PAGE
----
Still not convinced? Here are the symptoms of hypothermia according to the Mayo Clinic:
- Clumsiness or lack of coordination
- Slurred speech or mumbling
- Confusion or difficulty thinking
- Poor decision making, such as trying to remove warm clothes
- Drowsiness or very low energy
- Apathy or lack of concern about one's condition
- Progressive loss of consciousness
- Weak pulse
- Slow, shallow breathing
That doesn’t sound like fun to me. Granted, these symptoms may remind some of how they feel after over consuming on a "fun" night out. Or so I've been told.
Many of these symptoms can occur way before actual hypothermia sets in. Now the question is what we do if an accident does happen.
From the Mayo Clinic:
“Seek immediate medical attention for anyone who appears to have hypothermia. Until medical help is available, follow these hypothermia treatment guidelines.
Be gentle. When you're helping a person with hypothermia, handle him or her gently. Limit movements to only those that are necessary. Don't massage or rub the person. Excessive, vigorous or jarring movements may trigger cardiac arrest.
Move the person out of the cold. Move the person to a warm, dry location if possible. If you're unable to move the person out of the cold, shield him or her from the cold and wind as much as possible.
Remove wet clothing. If the person is wearing wet clothing, remove it. Cut away clothing if necessary to avoid excessive movement.
Cover the person with blankets. Use layers of dry blankets or coats to warm the person. Cover the person's head, leaving only the face exposed.
Insulate the person's body from the cold ground. If you're outside, lay the person on his or her back on a blanket or other warm surface.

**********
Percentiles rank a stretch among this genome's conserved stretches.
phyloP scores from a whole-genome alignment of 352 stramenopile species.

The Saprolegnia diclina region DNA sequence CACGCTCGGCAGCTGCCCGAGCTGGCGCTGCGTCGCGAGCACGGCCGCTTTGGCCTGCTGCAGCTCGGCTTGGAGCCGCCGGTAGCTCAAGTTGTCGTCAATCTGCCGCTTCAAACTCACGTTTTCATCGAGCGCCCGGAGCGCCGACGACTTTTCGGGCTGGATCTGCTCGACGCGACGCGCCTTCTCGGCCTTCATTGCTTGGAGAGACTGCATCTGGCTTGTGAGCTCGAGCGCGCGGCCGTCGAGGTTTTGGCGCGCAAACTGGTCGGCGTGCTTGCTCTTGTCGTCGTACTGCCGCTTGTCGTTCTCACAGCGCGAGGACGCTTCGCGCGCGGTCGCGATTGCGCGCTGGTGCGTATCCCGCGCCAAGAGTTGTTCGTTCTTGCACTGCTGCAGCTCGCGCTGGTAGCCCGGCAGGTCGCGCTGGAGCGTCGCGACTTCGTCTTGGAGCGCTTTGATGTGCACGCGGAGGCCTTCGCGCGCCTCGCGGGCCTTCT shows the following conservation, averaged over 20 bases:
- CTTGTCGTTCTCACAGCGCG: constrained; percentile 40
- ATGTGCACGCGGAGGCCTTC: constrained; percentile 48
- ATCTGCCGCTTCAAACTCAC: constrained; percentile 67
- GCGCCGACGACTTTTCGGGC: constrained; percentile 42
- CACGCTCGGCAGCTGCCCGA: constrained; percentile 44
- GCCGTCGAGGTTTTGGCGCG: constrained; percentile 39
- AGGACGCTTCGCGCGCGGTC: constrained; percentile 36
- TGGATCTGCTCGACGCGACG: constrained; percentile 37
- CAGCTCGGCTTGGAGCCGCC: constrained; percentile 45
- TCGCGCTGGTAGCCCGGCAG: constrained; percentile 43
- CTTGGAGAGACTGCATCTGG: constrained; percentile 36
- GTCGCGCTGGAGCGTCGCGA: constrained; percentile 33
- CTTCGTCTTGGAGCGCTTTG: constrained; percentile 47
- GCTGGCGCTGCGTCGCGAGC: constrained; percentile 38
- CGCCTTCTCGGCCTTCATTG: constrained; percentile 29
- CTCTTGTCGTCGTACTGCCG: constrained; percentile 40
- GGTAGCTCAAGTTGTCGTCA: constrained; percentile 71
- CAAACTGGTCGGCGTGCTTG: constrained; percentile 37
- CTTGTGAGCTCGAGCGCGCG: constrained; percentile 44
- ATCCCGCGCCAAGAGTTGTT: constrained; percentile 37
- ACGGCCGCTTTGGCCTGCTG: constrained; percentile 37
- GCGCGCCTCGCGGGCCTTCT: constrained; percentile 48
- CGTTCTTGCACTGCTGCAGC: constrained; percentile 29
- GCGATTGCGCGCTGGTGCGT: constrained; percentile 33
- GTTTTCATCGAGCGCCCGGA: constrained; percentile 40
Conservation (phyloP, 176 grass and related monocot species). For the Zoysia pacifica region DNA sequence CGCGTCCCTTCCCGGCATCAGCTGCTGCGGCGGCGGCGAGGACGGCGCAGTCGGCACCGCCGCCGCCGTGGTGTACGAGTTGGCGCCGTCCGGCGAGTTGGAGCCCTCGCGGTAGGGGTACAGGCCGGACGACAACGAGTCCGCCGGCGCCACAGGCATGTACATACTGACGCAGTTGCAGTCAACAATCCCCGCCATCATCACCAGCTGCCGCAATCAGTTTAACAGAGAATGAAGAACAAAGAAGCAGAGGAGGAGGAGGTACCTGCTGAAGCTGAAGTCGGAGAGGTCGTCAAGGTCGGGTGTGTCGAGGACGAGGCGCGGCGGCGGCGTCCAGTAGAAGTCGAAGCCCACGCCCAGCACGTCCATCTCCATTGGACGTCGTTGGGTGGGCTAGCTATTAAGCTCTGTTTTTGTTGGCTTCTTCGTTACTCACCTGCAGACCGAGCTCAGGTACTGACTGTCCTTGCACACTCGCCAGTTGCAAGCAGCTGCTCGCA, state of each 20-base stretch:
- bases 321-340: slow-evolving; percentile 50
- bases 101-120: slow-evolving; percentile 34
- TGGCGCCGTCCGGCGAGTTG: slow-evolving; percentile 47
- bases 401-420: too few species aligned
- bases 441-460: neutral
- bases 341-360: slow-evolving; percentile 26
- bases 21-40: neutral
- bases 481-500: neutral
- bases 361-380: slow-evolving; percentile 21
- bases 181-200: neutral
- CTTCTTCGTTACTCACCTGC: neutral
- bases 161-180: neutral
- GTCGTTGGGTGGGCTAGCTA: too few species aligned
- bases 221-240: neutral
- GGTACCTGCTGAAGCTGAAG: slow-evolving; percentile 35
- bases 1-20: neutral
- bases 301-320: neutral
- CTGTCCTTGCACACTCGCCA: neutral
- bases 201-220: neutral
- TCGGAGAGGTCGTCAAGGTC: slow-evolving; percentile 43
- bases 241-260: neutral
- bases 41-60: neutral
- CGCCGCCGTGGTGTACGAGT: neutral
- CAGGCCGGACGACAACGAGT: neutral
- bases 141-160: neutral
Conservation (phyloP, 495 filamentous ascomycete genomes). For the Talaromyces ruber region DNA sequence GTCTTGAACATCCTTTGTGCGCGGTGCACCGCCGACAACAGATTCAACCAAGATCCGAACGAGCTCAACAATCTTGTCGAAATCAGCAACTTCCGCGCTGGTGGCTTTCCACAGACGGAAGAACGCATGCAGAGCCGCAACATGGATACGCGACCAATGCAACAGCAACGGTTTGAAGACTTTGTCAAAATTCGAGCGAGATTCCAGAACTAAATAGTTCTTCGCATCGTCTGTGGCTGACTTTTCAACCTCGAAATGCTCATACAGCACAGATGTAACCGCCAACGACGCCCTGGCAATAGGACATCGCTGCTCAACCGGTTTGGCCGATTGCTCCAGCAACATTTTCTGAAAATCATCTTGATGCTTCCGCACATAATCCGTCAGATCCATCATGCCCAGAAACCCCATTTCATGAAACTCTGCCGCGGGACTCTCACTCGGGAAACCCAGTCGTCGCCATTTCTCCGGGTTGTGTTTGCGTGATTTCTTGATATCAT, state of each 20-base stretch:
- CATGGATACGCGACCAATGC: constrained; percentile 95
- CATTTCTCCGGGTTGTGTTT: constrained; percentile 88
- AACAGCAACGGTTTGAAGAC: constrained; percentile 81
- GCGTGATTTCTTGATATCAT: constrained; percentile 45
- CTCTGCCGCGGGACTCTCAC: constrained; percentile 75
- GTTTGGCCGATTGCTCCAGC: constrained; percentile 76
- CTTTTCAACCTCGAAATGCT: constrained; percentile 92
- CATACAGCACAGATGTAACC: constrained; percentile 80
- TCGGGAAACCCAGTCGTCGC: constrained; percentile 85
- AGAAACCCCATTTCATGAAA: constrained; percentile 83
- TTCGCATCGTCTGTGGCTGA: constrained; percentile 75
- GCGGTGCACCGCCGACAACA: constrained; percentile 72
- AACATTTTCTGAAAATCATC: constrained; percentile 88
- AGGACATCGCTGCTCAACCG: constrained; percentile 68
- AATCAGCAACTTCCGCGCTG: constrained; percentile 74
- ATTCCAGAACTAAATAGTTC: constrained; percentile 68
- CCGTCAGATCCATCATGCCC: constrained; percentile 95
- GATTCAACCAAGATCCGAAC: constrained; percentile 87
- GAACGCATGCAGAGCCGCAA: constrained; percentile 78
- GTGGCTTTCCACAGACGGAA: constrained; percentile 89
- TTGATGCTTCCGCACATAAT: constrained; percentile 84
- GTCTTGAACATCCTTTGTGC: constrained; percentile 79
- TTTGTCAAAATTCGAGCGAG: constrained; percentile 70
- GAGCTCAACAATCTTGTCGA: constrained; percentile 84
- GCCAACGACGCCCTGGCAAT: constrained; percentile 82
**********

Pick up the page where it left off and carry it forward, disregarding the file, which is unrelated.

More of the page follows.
Monitor breathing. A person with severe hypothermia may appear unconscious, with no apparent signs of a pulse or breathing. If the person's breathing has stopped or appears dangerously low or shallow, begin cardiopulmonary resuscitation (CPR) immediately if you're trained.
Share body heat. To warm the person's body, remove your clothing and lie next to the person, making skin-to-skin contact. Then cover both of your bodies with blankets.
Provide warm beverages. If the affected person is alert and able to swallow, provide a warm, non-alcoholic, non-caffeinated beverage to help warm the body.
Use warm, dry compresses. Use a first-aid warm compress (a plastic fluid-filled bag that warms up when squeezed), or a makeshift compress of warm water in a plastic bottle or a dryer-warmed towel. Apply a compress only to the neck, chest wall or groin. Don't apply a warm compress to the arms or legs. Heat applied to the arms and legs forces cold blood back toward the heart, lungs and brain, causing the core body temperature to drop. This can be fatal.
Don't apply direct heat. Don't use hot water, a heating pad or a heating lamp to warm the person. The extreme heat can damage the skin or even worse, cause irregular heartbeats so severe that they can cause the heart to stop.”
With common sense, patience, and a bit of safety conscious thinking, we can all have a great, fun, and happy sailing season. I know I’m thinking safety as I depart the docks at Crowley’s at 5pm this evening only to likely arrive at night in below 50 degree air temps. My crew and I will be wearing life jackets.